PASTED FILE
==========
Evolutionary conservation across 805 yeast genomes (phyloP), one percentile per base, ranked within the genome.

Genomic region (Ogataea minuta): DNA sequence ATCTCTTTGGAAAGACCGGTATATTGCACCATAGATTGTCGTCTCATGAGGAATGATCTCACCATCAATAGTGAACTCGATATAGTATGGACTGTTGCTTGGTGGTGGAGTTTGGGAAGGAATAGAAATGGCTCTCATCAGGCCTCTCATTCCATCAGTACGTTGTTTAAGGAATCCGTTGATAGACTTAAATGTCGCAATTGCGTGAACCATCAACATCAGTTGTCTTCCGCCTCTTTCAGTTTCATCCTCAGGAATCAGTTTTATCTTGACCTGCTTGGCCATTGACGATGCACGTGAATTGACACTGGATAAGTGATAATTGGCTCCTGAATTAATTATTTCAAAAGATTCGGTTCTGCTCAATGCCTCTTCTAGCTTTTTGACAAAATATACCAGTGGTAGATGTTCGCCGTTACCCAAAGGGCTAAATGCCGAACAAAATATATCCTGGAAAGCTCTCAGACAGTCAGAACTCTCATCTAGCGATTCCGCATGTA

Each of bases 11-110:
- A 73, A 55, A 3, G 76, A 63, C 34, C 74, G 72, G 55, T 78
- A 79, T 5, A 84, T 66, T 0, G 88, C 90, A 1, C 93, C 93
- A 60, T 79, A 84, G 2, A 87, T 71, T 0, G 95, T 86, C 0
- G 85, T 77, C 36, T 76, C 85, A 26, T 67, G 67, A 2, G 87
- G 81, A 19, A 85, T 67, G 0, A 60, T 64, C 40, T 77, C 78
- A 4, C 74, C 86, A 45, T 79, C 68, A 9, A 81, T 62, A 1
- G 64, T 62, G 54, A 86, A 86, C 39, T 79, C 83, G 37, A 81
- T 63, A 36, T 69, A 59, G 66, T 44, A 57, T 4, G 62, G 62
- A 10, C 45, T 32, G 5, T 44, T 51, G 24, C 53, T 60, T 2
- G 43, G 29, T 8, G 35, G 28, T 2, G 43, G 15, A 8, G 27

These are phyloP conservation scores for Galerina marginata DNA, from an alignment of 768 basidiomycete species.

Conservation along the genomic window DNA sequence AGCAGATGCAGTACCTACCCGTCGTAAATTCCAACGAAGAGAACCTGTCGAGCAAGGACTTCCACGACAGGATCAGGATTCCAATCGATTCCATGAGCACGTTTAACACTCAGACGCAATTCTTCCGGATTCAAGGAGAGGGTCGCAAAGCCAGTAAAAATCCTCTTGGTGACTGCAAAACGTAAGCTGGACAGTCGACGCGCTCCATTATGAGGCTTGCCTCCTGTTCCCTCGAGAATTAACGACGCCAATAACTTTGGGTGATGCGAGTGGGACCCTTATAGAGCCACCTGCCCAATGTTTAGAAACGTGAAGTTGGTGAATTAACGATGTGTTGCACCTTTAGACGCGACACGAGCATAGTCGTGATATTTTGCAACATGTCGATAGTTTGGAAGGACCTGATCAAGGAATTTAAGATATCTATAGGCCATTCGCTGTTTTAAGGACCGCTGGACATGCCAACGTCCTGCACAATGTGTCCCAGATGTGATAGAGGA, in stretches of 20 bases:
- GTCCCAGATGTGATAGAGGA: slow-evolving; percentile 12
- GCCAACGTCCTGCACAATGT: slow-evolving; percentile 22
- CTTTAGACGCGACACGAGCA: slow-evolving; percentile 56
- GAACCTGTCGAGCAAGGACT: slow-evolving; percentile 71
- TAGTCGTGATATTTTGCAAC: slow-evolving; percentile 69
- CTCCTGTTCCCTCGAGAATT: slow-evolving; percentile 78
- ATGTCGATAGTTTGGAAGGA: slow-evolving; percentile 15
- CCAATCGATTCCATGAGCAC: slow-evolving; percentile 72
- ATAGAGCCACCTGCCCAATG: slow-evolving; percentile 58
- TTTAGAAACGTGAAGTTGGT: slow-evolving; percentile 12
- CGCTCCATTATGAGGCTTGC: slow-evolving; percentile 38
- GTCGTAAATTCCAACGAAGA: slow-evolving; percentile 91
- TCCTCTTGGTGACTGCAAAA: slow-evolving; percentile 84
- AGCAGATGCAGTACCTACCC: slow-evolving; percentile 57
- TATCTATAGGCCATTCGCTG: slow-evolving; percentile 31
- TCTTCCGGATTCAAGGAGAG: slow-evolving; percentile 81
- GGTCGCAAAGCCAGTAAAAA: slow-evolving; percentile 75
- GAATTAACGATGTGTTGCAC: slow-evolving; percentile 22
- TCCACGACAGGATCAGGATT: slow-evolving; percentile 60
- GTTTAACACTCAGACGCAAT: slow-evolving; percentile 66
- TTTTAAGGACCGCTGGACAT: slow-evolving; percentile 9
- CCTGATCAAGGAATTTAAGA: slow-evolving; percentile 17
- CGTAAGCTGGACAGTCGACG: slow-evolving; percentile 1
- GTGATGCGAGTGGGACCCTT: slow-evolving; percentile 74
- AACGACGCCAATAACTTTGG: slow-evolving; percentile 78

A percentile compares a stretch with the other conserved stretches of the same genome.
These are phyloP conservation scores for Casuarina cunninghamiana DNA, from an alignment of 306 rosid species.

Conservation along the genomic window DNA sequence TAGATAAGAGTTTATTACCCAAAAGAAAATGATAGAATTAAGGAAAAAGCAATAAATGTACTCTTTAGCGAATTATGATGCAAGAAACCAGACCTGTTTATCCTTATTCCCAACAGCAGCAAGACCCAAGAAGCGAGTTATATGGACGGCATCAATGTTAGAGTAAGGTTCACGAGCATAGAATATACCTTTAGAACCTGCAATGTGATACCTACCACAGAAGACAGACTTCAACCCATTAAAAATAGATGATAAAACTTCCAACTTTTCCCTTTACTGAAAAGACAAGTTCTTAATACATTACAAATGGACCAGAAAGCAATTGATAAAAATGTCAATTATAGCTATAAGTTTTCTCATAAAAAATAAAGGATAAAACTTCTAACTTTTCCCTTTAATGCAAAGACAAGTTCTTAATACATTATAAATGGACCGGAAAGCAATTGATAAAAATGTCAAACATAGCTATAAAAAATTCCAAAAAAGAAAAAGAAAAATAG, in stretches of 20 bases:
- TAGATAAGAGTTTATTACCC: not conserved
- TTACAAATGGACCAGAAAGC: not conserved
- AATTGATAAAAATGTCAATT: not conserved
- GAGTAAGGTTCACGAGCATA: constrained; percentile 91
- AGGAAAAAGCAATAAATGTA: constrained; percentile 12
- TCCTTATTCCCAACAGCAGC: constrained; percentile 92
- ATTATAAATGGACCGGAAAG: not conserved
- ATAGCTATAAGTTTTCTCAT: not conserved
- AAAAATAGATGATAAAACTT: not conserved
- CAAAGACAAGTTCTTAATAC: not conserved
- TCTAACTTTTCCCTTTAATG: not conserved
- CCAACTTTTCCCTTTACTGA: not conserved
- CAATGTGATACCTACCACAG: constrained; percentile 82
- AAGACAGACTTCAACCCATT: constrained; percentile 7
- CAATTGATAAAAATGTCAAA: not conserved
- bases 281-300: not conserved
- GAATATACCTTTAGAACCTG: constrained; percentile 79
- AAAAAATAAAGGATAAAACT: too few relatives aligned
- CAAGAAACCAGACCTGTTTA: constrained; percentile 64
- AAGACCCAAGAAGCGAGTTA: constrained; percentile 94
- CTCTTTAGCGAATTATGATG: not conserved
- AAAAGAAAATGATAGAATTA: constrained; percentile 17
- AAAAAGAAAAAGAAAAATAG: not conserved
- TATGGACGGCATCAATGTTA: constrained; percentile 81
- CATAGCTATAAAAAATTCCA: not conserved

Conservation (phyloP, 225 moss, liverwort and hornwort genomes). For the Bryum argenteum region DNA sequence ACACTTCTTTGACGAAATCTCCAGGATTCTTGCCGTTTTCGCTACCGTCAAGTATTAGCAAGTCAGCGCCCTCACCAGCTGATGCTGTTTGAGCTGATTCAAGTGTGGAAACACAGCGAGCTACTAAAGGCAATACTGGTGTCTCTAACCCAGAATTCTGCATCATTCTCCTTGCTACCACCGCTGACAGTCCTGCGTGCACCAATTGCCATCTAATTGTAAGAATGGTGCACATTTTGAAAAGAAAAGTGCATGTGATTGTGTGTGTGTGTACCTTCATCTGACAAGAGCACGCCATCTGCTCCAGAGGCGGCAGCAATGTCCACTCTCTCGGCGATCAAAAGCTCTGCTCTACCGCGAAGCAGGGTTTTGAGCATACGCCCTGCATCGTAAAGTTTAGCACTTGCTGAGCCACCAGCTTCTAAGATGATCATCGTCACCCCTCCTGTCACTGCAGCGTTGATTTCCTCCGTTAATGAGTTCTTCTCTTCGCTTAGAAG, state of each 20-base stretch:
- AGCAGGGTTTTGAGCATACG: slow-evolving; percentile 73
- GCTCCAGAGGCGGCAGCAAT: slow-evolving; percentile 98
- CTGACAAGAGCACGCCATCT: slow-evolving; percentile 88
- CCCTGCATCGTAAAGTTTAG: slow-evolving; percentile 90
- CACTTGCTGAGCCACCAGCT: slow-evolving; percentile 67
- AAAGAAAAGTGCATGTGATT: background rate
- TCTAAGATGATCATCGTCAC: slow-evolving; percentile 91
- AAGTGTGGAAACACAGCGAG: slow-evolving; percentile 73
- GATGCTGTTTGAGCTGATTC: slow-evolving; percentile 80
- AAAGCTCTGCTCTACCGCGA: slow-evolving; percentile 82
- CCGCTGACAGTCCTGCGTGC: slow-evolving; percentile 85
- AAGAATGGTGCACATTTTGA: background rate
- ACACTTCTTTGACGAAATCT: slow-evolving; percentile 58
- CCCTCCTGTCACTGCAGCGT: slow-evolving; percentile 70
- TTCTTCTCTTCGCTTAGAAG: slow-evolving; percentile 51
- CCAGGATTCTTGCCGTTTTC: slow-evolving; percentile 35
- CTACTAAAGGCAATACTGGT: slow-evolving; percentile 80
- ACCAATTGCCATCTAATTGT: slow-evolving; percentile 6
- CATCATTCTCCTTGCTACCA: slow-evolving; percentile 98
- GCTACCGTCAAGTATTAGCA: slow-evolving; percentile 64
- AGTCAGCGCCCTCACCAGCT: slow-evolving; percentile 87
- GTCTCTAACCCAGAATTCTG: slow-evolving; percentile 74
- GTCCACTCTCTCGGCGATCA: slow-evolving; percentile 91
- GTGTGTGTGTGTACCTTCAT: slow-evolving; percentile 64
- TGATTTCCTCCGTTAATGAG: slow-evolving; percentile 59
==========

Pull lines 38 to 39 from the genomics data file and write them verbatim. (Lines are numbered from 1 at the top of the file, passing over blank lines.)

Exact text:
- CGTAAGCTGGACAGTCGACG: slow-evolving; percentile 1
- GTGATGCGAGTGGGACCCTT: slow-evolving; percentile 74